No one likes watching good movies put themselves over a barrel in the third act, but watching a good horror movie make that kind of stumble is uniquely frustrating. Take Ghost Stories: After spending an hour in its grip, white knuckling the armrest, perhaps quaking under a blanket, the film hucks a curveball at its audience. After spending an hour scared witless, the last-minute twist feels wholly unbecoming, the sort of plot-deflating tomfoolery we anticipate from M. Night Shyamalan. The air rushes out of the room. Our time has been wasted not on ghoulish frights but smoke and mirrors.
Maybe that’s harsh. Ghost Stories, a joint directorial effort by Andy Nyman and Jeremy Dyson, who adapted the movie from the successful stage play they wrote together back in the late 2000s, isn’t workaday horror hackery. For most of its duration, it’s confidently made, atmospheric and deliciously macabre, a movie that feels like a throwback to yesteryear’s horror without consciously acting like a throwback. Those acquainted with horror history might detect echoes of Nicolas Roeg, Robin Hardy, Michael Powell and the productions of Hammer Films, that beloved British outlet of all things gothic and spooky, but even knowledgeable horror geeks must trace Ghost Stories’ influences on a molecular level. They’re ingrained instead of inserted. It’s the difference between knowing homage and unconscious referencing.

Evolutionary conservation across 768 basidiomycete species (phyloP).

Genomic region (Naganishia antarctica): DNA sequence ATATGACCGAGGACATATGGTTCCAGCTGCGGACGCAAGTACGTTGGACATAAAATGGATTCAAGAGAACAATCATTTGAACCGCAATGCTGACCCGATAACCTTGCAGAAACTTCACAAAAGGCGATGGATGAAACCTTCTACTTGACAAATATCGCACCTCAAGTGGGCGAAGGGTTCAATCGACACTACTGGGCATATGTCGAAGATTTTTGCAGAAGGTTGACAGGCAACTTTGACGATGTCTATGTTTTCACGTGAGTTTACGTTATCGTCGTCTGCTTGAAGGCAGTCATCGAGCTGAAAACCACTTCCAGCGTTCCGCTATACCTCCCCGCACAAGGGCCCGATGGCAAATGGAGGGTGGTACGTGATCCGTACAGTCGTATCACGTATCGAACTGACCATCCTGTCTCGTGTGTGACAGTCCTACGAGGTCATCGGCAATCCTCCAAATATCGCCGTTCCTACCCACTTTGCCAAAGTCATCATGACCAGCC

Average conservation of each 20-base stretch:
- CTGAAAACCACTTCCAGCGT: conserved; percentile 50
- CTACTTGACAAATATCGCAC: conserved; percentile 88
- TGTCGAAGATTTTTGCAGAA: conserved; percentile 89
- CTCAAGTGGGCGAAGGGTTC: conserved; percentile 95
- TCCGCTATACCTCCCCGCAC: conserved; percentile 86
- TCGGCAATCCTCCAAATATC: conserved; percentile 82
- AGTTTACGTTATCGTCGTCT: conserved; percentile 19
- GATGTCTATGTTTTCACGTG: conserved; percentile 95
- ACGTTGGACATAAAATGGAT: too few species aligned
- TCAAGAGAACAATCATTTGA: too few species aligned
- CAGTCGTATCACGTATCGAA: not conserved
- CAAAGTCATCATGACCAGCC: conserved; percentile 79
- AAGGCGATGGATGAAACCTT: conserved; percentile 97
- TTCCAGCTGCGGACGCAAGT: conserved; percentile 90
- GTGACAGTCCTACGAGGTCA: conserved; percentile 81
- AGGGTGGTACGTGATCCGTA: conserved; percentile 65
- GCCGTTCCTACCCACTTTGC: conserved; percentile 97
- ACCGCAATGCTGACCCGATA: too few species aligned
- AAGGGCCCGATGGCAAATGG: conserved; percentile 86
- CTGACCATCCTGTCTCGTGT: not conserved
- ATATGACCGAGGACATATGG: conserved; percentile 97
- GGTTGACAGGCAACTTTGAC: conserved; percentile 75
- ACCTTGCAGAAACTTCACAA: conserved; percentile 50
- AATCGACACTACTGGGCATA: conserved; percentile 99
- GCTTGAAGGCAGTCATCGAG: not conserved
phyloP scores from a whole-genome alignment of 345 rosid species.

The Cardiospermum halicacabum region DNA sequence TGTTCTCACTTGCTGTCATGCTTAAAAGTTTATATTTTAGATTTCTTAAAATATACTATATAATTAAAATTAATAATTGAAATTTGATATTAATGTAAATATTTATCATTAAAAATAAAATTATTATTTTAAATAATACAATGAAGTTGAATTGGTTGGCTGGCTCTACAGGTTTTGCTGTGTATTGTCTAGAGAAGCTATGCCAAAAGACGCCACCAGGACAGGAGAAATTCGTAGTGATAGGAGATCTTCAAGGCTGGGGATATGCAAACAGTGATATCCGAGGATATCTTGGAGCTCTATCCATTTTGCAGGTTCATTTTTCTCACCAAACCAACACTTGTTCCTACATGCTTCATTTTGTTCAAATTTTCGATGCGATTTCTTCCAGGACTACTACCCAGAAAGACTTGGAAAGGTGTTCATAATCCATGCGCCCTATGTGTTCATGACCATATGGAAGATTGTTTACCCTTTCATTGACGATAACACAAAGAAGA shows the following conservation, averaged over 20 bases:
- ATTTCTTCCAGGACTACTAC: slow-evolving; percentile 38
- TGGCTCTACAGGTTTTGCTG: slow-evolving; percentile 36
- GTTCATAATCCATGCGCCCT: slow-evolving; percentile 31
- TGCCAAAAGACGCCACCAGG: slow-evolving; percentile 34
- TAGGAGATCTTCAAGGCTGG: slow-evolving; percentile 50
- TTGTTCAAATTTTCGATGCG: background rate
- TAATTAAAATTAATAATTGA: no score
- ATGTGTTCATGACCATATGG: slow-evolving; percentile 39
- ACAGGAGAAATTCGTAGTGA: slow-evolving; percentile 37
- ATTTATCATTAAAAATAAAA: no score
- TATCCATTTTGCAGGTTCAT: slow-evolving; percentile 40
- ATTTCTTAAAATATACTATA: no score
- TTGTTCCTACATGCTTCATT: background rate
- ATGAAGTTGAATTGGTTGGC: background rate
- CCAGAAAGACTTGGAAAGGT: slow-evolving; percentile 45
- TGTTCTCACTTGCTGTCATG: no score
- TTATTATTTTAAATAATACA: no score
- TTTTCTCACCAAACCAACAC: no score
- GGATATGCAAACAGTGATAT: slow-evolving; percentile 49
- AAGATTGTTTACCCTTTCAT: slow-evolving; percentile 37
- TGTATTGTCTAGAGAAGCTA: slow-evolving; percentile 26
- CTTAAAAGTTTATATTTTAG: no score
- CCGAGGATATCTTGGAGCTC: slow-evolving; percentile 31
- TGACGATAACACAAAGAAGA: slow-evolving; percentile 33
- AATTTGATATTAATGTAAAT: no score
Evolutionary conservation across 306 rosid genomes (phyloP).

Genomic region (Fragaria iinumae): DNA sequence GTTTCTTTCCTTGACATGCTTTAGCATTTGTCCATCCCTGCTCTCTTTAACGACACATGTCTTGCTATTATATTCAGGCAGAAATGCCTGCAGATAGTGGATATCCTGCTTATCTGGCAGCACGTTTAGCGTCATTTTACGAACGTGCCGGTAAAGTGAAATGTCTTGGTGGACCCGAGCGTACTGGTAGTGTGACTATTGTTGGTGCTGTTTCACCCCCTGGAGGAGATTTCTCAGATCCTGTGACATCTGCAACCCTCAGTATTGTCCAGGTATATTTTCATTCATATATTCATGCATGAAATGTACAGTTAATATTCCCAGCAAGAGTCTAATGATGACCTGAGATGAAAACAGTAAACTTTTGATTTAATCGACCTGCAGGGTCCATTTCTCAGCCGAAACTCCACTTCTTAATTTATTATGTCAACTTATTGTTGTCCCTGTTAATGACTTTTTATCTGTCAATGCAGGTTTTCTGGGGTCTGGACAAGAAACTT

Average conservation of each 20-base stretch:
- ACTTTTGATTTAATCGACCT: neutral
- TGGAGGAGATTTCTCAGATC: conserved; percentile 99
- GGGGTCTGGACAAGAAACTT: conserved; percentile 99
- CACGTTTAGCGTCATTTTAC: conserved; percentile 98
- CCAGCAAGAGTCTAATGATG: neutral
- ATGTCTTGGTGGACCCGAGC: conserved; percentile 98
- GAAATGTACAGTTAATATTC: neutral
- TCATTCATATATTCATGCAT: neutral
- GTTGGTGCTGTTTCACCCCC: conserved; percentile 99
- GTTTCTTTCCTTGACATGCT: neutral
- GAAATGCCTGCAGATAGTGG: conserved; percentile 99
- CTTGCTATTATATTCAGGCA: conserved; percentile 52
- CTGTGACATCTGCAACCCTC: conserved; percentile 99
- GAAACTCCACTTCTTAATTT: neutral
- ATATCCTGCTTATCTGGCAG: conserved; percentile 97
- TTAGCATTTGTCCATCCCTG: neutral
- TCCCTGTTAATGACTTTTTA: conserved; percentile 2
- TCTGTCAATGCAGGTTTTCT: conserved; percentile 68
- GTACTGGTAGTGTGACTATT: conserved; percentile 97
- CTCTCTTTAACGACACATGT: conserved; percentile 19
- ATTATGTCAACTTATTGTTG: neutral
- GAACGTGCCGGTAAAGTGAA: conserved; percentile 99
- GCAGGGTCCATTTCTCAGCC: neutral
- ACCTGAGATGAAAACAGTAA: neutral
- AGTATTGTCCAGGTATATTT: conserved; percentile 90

Nyman and Dyson love horror. You can sense that love in Ghost Stories’ embrace of classic multi-narrative structure, wrapping a triptych of horror subcategories around the labors of its lonely hero, Professor Phillip Goodman (Nyman), a man who tasks himself with exposing paranormal charlatans. (Think John Edwards, Theresa Caputo, or Ed and Lorraine Warren.) It’s tough being the guy who charges the stage during televised psychic readings to rain on the audience’s parade, but that’s Goodman’s life. Then he gets a letter from Charles Cameron, a famed paranormal investigator and Goodman’s boyhood idol. Now decrepit and living alone in a van by the ocean, Cameron challenges Goodman to explain three supernatural cases he couldn’t solve himself.
We’re off to the races. Goodman visits the folks who reported each case, giving Ghost Stories an immediacy that most omnibus horror films, even very good ones, otherwise lack: Tony Matthews (Paul Whitehouse), a night watchman working at an old and seriously rundown women’s asylum; Simon Rifkind (Alex Lawther), a shut-in weirdo with an unhealthy fixation on the occult and a chilly relationship with his parents; and Mike Priddle (Martin Freeman), a braggart financier with too much swagger for a guy with such a goofy last name. Tony claims to have seen a ghost child one night while on duty. Simon swears he ran over the Devil himself during an unlicensed late night joyride through the woods. Mike has a whole yarn prepared about a nasty poltergeist haunting his home during his wife’s pregnancy.